Teaching and Learning in a Net-Centric World
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  1. Terumi Miyazoe Terumi Miyazoe
    April 8, 2009    

    Hi Terry,

    In my view, as a virtual attendee of the Moot, it looked as a complete failure of online event and distance education — just from my very limited scope and impression I had by our being separated online from F2F.


  2. April 9, 2009    

    Thanks for your insights into the different hostings. I still sense the reluctance of opening the walls when it comes to higher and further education. Not all educators and learners are ready for it as yet, especially when their needs are different, and they don’t feel secure under an open learning environment.
    I resonate with your view on dancing between the 3 hostings. The educators need to have the sensitivity (EQ and SQ) in responding to the needs and expectations of learners under different context, and adjust where necessary.
    What do you think about the networks or community approach such as our http://connectivismeducationlearning.com.au towards formal education? Will universities be considering the adoption of such approach in hosting “courses”?
    Great to learn from your stimulating post.

  3. April 9, 2009    

    I agree that the best possible world is to be able to choose from a robust selection of all three solutions. A challenge I find in juggling all three (though our ‘front yard’ is almost empty) while designing for distance programs is that the expectations for technical support, ID management and interoperability that were developed in an LMS environmnet are transferred to a Web 2.0 tool. Students and faculty are used to navigating within the LMS and hold out for Web 2.0 tools that will embed within them. This is often possible but in some instances comes with additional complications. As an example, PBwiki discontinued its embeddable ‘1.0’ version in the middle of the last semester, necessitating a live migration to the next generation. The benefits of a distributed yet connected set of tools for an online course (front yard and someone else’s yard) would be easier to demonstrate to an audience that spent less (or no) time in the LMS.

  4. Stu Berry Stu Berry
    April 9, 2009    

    Thanks for this Terry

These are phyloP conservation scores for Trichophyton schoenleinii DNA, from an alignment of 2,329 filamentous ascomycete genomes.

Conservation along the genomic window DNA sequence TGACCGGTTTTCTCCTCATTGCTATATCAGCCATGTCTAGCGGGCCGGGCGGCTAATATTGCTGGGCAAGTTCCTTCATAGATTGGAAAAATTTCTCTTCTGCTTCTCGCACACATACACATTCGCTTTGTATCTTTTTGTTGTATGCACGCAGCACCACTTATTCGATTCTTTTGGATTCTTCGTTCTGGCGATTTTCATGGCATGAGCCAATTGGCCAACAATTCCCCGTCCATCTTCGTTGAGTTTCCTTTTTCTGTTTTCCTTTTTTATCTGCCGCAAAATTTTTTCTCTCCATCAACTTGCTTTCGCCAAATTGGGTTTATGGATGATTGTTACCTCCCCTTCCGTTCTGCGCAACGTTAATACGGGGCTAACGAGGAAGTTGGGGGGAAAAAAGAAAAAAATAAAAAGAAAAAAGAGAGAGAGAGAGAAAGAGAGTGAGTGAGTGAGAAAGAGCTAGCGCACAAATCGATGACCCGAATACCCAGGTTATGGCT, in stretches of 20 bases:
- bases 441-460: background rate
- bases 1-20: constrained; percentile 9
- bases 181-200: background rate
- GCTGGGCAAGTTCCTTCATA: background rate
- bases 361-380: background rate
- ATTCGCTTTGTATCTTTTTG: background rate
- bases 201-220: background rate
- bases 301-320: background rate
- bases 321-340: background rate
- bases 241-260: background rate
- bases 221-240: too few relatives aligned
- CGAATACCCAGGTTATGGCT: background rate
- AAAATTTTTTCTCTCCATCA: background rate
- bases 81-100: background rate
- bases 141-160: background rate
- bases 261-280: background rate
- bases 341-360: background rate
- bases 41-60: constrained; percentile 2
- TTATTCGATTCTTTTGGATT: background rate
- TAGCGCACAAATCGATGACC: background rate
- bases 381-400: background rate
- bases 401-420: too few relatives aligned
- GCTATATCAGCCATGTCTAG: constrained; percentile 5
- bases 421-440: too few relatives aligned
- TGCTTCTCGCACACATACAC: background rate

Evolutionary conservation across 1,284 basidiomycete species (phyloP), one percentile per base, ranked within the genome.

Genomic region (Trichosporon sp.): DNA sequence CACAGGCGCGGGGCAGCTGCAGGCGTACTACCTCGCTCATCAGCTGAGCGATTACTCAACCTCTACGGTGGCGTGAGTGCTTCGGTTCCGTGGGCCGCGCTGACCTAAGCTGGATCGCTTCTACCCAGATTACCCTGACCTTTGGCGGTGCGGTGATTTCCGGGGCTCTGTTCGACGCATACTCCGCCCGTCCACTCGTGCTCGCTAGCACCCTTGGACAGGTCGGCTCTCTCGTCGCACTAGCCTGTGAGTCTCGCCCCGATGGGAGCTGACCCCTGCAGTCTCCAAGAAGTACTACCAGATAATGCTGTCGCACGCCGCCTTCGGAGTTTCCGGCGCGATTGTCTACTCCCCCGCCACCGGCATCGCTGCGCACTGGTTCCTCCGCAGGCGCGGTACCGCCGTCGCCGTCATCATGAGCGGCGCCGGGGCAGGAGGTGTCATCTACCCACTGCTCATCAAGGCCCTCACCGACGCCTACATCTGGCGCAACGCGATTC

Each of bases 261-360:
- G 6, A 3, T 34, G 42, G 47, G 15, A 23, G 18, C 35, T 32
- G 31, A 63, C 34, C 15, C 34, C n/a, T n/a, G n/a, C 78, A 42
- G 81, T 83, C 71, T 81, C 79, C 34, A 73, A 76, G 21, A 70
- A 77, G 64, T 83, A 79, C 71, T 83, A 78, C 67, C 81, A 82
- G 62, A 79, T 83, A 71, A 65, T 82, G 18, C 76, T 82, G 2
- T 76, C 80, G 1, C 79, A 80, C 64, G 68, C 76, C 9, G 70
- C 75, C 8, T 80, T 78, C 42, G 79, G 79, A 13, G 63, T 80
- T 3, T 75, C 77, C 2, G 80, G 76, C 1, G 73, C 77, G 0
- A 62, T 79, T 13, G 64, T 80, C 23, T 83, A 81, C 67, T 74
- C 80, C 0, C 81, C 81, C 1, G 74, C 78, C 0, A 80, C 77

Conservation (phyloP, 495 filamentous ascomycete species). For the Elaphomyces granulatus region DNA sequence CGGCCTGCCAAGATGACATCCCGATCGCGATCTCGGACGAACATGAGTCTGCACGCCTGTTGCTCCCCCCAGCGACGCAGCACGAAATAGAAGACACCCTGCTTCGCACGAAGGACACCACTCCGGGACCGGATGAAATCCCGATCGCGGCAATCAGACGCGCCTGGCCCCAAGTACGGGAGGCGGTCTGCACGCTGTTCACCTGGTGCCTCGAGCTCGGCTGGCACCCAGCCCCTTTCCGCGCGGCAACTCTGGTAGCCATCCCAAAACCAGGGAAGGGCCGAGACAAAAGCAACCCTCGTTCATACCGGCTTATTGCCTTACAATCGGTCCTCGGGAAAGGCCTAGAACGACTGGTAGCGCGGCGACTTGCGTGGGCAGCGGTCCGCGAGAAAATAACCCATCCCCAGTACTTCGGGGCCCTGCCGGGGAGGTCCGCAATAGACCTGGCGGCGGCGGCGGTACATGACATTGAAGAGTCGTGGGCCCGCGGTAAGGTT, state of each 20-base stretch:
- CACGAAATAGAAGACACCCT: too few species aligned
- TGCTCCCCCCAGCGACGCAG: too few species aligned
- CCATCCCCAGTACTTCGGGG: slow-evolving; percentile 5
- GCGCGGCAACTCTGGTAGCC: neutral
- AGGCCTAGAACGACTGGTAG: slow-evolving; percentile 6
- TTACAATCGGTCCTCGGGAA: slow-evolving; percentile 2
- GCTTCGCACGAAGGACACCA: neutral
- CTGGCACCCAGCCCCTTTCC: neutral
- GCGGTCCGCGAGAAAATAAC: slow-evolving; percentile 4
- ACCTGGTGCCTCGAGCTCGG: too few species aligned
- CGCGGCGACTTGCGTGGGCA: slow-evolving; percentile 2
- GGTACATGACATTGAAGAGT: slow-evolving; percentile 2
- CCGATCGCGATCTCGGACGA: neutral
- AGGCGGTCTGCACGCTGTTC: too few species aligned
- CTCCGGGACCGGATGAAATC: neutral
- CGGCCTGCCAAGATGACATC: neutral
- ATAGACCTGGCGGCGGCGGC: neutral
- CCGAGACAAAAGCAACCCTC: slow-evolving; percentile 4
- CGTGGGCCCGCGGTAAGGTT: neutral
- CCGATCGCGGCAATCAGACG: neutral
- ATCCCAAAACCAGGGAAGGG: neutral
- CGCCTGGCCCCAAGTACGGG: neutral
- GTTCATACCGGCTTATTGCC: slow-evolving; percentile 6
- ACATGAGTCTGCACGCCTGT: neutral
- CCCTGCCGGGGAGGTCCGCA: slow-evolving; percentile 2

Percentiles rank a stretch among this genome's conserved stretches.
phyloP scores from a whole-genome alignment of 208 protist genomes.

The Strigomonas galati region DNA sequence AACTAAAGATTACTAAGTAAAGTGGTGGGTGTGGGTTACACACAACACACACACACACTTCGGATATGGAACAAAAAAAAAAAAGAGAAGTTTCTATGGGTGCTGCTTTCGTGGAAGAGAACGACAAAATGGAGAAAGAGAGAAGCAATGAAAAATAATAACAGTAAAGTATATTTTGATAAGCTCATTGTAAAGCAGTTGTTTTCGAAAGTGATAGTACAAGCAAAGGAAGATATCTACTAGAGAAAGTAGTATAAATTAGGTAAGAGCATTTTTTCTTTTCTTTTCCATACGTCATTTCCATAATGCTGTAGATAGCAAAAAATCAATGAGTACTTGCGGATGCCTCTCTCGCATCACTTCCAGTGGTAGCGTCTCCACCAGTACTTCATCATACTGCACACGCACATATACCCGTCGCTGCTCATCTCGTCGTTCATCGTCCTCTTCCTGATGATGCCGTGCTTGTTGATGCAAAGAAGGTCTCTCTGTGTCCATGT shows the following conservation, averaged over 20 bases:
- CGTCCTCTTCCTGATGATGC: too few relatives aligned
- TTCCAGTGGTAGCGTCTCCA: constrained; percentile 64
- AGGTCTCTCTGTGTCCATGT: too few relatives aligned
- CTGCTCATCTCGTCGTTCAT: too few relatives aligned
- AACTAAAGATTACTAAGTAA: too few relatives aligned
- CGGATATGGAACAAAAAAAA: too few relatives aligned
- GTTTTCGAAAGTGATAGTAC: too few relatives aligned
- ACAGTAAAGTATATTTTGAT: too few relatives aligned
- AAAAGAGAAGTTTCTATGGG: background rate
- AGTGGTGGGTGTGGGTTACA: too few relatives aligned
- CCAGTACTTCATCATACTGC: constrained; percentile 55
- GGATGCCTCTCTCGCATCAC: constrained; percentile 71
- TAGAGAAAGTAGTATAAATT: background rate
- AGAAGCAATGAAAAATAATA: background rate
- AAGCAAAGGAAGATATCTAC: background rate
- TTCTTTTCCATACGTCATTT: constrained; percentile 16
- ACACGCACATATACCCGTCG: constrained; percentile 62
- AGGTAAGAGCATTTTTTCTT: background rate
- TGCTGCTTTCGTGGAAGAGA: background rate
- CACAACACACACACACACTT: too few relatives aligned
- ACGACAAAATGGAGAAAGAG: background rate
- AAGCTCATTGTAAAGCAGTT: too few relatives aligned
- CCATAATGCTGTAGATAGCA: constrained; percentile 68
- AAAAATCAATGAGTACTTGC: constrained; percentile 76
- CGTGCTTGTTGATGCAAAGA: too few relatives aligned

I think the issues you raise go beyond formal institutional practice and culture and reach down to the understandings and values of faculty as well. I liked your last sentence as I think it can offer a more reasoned approach to the balance of the multiple interests that are invoked in your blog.

    I work with many faculty who fundamentally believe that we need to tie down everything and these same faculty appear to get quite twitchy when the institution talks about opening things up a little more. There are huge control issues and I better understand some of the institutional concerns than I do the concerns of my faculty peers.

    Web 2.0 and the flood of social software that is being used by students needs to be understood and valued and managed to the advantage of all instead of being seen as something inappropriate. We expect students to become capable and independent learners and so don’t we (faculty and related institutions) need to offer opportunities within these ever evolving worlds to offer a more egalitarian learning environment.

    This may not be exactly what you were thinking of in your post but when I think of institutional issues I think of faculty values and how they ultimately influence a more common garden approach.

  5. May 5, 2009    

    Nice post Terry and thanks for your reflection on this subject!

    At the University of Aveiro we’re currently developing a project called SAPO Campus (http://labs.sapo.pt/ua/sapocampus). Our approach is to provide an institutional solution that relies on a mixture of “Hosting in the Front Yard” and “Hosting in Someone Else’s Yard”. We’re trying to avoid the disadvantages that you mentioned on the two scenarios and, of course, take the best from the advantages.

    Best Regards!

  6. Clayton Clayton
    May 12, 2009    

    Thanks Terry for your detailed description of choices. Yes, a mixture of all three would be ideal, but as long as an institution must:
    – keep records of student activity,
    – ensure that the privacy of individuals is maintained, and
    – protect against the intrusion of foreign authorities (e.g., Homeland Security) into course and student information banks,
    it is likely that proprietary and open-source LMS will be kept within institutional garden walls.

    If students cannot have access to their work after leaving an institution, then the material must be in a form that students can download onto their computer. If the issue is about giving access to outsiders so that they may participate, then I don’t see the difficulty in setting up a discussion outside of the LMS.

    For many institutions, providing storage to hold students’ assignments and e-portfolios long after students have left is ideal, but cost prohibited over the long run. (Yes, the cost of disc place is declining, but maintenance and broadband access is still required.) Perhaps the files should be held for a reasonable amount of time, say two years in which students could download their materials, but then the institution would need to give access to those who are no longer students. If institutions thought that they may be able to encourage more alumni to donate funds by keeping student files, I am sure that they would consider it. If there was a suitable business case for keeping student files for lengthy periods of time and keeping LMSs outside of the garden, I am sure institutions would consider it. The belief in lifelong learning may not be enough.

    Clayton Wright

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